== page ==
~ Rebecca Bell , Vinyasa yoga teacher, teacher trainer, leads yoga retreats internationally, co-owns The Yoga Lab
If you are stressed, if you are exhausted, if you fight anxiety, depression or you are not in good physical health, yoga is the best thing for you. It’s for ALL ages, ALL body types, ALL social, economical, cultural, religious and non-religious backgrounds. If you like feeling like sh*t, don’t do yoga! If you want to feel better physically, emotionally and spiritually then come to yoga! It’s that simple!
Stephanie J. Lewis, Baptiste trained teacher, Yin Yoga teacher
For me, the best thing about yoga is the community because you always have a bunch of people who are looking to be their happiest and healthiest selves in the same space together. Especially in our field where a lot of the yoga styles require a partner and/or a spotter (acroyoga, aerial yoga, slackline yoga, etc) you get to apply the principles of yoga that you practice on your own mat to the people around you. In these practices you literally get to be the one holding people up and/or letting people hold you up. You learn how to trust yourself and others, how to communicate effectively and efficiently, how to ask for what you need, sometimes even how to say no, you learn how to support and how to be supported by others both physically and emotionally — and that is when all the magic starts.
Lotsie Cash, Yoga, Acro Yoga, Aerial Yoga, Slackline Yoga (YogaSlackers), owner of Tula Movement Arts
During the early part of the 20th century, the teachings and practices of Patanjanli’s yoga sutras (5th century CE) began making their way from East to West through figures like B.K.S. Iyengar, K. Pattabhi Jois, Indra Devi and Paramahansa Yogananda. And thus, throughout the last near-century (e.g., beginning around the 1920s through today), yoga has slowly moved from the fringes into more-mainstream American culture.
What many in modern-America still don’t know, however, is that ‘yoga’ does not just refer to the physical practice of doing yoga asana, or postures — rather it is an eight-limbed teaching of and system for living a holistically healthy and overtly spiritual life.
On one hand, yoga in America has become another commodity we, as consumers, enjoy purchasing and participating in, often through the lens of getting a good workout. On the other hand, the more robust teachings and esoteric aspects of the eight-limbs of yoga are slowing making their way into the mainstream: more and more celebrities are touting yoga and meditation as a part of adopting healthier lifestyles.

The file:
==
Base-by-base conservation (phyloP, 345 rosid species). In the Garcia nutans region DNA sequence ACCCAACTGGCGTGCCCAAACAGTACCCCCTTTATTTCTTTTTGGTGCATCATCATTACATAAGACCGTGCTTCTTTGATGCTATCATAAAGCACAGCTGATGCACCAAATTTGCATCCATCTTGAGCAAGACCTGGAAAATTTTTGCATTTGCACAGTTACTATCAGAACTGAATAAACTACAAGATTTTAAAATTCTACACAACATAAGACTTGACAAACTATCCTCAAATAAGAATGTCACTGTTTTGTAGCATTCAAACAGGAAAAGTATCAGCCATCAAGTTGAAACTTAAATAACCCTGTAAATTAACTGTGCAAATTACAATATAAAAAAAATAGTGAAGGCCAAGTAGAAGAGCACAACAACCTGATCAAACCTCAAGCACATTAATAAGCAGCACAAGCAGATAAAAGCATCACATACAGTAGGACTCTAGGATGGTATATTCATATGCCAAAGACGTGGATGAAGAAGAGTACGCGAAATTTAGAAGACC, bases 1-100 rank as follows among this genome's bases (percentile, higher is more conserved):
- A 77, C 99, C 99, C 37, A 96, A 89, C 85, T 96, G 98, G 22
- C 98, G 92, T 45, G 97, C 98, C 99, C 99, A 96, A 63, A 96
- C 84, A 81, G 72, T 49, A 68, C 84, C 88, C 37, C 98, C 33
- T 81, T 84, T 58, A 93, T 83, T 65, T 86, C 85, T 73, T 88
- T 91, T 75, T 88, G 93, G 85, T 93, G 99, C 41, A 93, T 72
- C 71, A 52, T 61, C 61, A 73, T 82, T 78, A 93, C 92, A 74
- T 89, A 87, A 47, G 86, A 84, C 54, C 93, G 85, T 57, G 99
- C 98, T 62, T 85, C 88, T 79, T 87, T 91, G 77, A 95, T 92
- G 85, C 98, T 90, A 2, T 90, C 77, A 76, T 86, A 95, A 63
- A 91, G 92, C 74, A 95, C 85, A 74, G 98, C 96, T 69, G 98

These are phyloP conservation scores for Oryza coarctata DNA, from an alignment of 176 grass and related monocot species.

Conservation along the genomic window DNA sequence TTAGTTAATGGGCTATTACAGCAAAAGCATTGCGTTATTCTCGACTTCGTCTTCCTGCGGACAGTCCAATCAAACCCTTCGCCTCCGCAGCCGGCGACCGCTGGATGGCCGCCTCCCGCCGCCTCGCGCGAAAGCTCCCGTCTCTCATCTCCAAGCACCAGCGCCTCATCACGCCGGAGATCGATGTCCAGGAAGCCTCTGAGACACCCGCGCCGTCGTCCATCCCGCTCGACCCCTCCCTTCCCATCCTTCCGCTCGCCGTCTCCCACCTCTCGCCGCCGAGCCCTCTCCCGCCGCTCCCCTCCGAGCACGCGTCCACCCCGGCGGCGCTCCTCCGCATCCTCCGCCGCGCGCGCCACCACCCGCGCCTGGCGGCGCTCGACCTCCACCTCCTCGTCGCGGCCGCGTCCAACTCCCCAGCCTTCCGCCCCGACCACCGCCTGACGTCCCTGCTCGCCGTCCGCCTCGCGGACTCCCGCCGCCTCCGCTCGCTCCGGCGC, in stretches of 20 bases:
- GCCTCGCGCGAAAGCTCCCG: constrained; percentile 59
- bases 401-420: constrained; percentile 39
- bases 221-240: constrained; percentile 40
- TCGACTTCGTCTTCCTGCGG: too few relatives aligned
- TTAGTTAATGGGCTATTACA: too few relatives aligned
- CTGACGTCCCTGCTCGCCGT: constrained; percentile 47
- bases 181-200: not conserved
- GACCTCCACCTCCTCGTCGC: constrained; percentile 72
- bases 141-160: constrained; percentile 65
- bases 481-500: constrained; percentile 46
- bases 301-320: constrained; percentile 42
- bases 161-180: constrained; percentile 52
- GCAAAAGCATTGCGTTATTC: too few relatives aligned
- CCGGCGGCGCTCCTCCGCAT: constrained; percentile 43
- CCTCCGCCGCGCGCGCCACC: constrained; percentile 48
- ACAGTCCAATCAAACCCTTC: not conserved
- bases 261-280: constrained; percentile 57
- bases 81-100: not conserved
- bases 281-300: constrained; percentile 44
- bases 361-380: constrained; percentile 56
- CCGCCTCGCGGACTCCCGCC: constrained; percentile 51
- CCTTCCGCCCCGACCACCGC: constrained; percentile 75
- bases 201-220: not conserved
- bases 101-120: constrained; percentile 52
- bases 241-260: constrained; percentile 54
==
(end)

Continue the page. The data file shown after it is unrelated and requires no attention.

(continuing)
Western science and medicine continues to spend more time, energy and resources exploring and validating the physical, mental, emotional and spiritual benefits of practices like yoga and meditation. More organizations, businesses and corporations than ever before are dedicating resources to employee wellness and fulfillment endeavors that include things like corporate mindfulness and yoga at work programs.
As all of this happens, the question arises: “what do yoga and meditation have to offer modern American culture particularly as we find ourselves living in an era of high-stress, continued global conflict and heightened environmental crisis?
Breyn Hibbs, Sol Alchemy Temple
The best thing about Yoga is it is a 24/7 practice. In the studio it reminds you to be non-reactive and breathe. Outside of the studio it reminds you to be non-reactive and breathe. Yoga teaches you to treat your breath like the fine treasure it is. Yoga is always kind, it is never disrespectful. Yoga walks you home.
For every person over the years who has told me they can’t do yoga because “they are not flexible” I’ve told them flexibility is of the mind, not the body. Yoga is not about touching your toes; it’s about what you learn on the way down.
Quite simply, Yoga is for Every Body.
Tracy Treu, Groove Yoga Bend
The best thing about yoga is that it reduces the stress and tension that build up in muscles and minds, which is the cause of 90 percent of pain and disease. Yoga practice is for anyone looking for greater energy, health and balance — if you can breathe you can do yoga!
Suzie Newcome, Yoga Resource
The best thing about Bikram yoga is how you feel after a 90 minute class. The system of postures were developed to work every single part of the body and it’s systems. It can be done by almost every person, any age, size, fitness level, even with physical or emotional limitations. We all walk into the studio each day with a beginner’s mind no matter how long we have been practicing.
Susan McLagan, BIKRAM Yoga